Fabulous Adventures In Coding
Eric Lippert is a principal developer on the C# compiler team. Learn more about Eric.
now and then -- like, say, this morning -- someone sends me this mail:
getting an error in my JScript program. The
error number is -2147024877. No description. Help!
sense of those error numbers requires some delving into the depths of how COM represents
errors -- the HRESULT.
HRESULT is a 32 bit unsigned integer where the high bit indicates whether it is an
error or a success. The remaining bits
in the high word indicate the "facility" of the error -- into what broad category
does this error fall? The low word indicates
the specific error for that facility.
are therefore usually talked about in hex, as the bit structure is a lot easier to
read in hex! Consider 0x80070013, for
example. The high bit is set, so this
is an error. The facility code is 7 and
the error code is 0x0013 = 19 in decimal.
JScript interprets the 32 bit error code as a signed integer
and displays it in decimal. No
problem -- just convert that thing back to hex, right?
not quite. JScript doesn't know that
you want this as an unsigned number, so it converts it to a signed hex number, -0x7ff8ffed. We
need to convert this thing to the value it would have been had JScript interpreted
it as an unsigned number in the first place. A
handy fact to know is that the difference between an unsigned number interpreted as
a signed number and the same number interpreted as an unsigned number is always 0x100000000
if the high bit is set, 0 otherwise.
we go. That prints out 80070013. Or,
even better, we could just write a program that takes the error apart:
(hr < 0 )
(hr & 0x80000000)
facility = (hr & 0x7FFF0000) >> 16;
" + facility);
scode = hr & 0x0000FFFF;
" + scode);
facility codes are as follows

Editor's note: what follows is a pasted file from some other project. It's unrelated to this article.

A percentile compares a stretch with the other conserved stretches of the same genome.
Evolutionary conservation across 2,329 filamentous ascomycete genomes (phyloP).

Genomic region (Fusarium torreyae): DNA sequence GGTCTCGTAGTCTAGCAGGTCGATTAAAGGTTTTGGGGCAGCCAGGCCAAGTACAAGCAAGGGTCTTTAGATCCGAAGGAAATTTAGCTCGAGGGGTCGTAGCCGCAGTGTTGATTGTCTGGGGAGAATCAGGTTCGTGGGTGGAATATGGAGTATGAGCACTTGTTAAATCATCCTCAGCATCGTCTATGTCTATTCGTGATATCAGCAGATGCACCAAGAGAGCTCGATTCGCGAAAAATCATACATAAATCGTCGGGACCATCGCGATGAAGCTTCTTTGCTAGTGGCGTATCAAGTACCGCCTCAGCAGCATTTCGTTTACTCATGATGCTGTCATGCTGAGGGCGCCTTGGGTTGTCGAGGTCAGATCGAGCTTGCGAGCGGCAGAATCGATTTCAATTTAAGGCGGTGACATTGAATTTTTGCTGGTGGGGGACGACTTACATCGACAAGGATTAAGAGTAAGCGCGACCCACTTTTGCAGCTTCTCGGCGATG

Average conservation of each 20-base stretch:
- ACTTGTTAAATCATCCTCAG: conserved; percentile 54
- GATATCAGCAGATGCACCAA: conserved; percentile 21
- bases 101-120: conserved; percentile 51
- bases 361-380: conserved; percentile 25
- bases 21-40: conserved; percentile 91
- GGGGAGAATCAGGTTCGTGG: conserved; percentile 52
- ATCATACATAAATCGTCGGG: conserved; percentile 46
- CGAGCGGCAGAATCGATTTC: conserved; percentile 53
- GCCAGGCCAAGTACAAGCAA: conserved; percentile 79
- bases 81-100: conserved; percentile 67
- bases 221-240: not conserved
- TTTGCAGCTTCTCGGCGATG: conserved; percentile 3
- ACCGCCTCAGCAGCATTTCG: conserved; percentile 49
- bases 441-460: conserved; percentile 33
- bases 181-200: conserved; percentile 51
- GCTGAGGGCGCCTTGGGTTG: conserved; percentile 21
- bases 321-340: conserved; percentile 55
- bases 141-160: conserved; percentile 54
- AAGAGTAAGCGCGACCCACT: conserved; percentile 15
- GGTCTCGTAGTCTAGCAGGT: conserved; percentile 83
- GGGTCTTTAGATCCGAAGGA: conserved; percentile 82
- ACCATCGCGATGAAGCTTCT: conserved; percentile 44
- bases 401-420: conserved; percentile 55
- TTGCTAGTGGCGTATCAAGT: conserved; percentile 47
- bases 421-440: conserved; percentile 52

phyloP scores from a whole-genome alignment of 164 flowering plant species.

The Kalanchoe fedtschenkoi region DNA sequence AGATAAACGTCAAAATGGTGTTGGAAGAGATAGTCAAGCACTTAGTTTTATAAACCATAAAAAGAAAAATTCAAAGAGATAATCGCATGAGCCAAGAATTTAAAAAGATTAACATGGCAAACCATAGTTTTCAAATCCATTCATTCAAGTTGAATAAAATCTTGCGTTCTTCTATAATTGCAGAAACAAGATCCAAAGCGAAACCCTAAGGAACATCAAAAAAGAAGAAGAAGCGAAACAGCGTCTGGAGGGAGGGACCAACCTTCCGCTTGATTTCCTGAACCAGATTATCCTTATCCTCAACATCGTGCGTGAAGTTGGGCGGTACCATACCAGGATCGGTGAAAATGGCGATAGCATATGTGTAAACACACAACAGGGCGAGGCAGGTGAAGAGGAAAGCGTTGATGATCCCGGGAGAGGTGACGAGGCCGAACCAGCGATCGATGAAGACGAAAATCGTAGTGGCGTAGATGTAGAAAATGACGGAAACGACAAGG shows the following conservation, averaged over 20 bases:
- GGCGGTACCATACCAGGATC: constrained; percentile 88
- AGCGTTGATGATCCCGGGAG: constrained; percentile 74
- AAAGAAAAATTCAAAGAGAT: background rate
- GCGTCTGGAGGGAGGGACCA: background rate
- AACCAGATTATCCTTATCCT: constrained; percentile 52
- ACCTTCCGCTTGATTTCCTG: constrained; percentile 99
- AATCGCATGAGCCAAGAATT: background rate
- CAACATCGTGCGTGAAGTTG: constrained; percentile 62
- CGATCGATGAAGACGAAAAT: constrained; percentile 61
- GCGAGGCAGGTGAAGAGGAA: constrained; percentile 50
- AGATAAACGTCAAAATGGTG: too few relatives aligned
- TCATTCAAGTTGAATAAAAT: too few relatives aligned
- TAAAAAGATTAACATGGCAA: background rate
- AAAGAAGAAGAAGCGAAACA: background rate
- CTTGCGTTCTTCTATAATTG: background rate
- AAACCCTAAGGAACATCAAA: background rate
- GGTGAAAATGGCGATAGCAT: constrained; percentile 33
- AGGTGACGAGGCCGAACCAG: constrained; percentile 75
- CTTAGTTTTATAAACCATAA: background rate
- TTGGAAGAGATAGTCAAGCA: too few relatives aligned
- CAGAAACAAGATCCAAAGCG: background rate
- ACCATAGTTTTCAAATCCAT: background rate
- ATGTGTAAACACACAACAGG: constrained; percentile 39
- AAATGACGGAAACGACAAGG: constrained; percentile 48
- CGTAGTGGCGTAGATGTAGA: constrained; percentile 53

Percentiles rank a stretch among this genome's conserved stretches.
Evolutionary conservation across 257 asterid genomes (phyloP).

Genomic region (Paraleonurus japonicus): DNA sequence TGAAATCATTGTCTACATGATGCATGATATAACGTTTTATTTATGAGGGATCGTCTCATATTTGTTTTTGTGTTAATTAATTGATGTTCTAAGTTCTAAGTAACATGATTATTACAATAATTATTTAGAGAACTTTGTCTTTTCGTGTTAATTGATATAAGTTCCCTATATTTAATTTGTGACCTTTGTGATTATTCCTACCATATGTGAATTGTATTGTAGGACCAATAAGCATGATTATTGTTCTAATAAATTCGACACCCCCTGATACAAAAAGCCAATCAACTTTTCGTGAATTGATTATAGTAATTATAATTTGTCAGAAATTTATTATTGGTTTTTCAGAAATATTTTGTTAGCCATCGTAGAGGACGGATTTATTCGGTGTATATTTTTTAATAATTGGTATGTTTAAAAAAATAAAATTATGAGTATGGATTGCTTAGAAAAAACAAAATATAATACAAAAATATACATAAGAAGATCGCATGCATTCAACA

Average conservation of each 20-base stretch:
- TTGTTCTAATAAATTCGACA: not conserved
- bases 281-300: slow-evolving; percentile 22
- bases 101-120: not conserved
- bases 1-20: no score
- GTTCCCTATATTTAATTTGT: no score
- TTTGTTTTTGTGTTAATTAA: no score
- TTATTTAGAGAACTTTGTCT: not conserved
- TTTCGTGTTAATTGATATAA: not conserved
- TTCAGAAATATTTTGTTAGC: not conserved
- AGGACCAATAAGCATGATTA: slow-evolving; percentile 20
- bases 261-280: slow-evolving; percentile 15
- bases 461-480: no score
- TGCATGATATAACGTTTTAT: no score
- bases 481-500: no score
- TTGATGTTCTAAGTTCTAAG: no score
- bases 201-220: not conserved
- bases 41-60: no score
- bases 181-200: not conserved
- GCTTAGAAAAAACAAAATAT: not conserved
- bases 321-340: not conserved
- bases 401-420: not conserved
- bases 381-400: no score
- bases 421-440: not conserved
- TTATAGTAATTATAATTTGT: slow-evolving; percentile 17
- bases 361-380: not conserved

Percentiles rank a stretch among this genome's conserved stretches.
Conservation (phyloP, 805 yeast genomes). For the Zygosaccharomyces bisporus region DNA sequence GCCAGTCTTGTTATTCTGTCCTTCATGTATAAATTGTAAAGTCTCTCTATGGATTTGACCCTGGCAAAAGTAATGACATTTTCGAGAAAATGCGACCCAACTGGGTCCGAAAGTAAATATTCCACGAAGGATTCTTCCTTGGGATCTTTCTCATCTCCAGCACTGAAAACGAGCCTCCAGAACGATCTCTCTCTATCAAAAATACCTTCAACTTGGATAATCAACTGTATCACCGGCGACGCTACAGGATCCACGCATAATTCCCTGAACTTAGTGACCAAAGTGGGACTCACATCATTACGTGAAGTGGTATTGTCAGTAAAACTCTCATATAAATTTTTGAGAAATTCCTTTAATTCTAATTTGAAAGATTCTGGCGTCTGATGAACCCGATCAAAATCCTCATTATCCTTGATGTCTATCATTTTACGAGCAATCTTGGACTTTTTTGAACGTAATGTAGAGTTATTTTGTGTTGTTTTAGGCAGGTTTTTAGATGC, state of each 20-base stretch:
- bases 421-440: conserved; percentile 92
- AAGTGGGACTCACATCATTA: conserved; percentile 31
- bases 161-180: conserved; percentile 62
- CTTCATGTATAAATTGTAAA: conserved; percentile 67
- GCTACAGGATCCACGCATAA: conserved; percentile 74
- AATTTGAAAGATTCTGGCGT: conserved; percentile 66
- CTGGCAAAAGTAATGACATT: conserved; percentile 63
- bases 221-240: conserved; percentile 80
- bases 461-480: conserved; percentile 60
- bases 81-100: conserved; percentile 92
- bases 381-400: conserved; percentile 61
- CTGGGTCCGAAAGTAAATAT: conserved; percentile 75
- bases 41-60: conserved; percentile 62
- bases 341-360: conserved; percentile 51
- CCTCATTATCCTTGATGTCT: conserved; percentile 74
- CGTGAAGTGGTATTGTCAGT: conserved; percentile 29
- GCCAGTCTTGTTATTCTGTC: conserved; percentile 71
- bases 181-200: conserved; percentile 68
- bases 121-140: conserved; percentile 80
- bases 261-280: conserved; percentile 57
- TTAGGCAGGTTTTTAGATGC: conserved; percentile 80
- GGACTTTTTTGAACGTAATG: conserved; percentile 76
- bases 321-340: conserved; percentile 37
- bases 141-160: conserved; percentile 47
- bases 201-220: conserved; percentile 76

you can see that our example is a Windows operating system error (facility 7), and
looking up error 19 we see that this is ERROR_WRITE_PROTECT -- someone is trying to
write to a write-protected floppy probably.
the errors generated by the script engines -- syntax errors, for example -- are FACILITY_CONTROL,
and the error numbers vary between script engines. VB
also uses FACILITY_CONTROL, but fortunately VBScript assigns the same meanings to
the errors as VB does. But in general,
if you get a FACILITY_CONTROL error you need to know what control generated the error
-- VBScript, JScript, a third party control, what? Because
each control can define their own errors, and there may be collisions.
here are some commonly encountered HRESULTs:
E_UNEXPECTED 0x8000FFFF "Catestrophic
failure" -- something completely unexpected has happened.
E_NOTIMPL 0x80004001 "Not
implemented" -- the developer never got around to writing the method you just called!
pretty obvious what happened here
E_INVALIDARG 0x80070057 --
you passed a bad argument to a method
COM is asking an object for an interface. This
can happen if you try to script an object that doesn't support IDispatch.
E_ABORT 0x80004004 --
whatever you were doing was terminated
E_FAIL 0x80004005 --
something failed and we don't know what.
finally, here are three that you should see only rarely from script, but script hosts
may see them moving around in memory and wonder what is going on:
SCRIPT_E_RECORDED 0x86664004 --
this is how we internally track whether the details of an error have been recorded
in the error object or not. We need a
way to say "yes, there was an error, but do not attempt to record information about
SCRIPT_E_PROPAGATE 0x80020102 --
another internal code that we use to track the case where a recorded error is being
propagated up the call stack to a waiting catch handler.
SCRIPT_E_REPORTED 0x80020101 --
the script engines return this to the host when there has been an unhandled error
that the host has already been informed about via OnScriptError.
a pretty bare-bones look at error codes, but it should at least get you started next
time you have a confusing error number.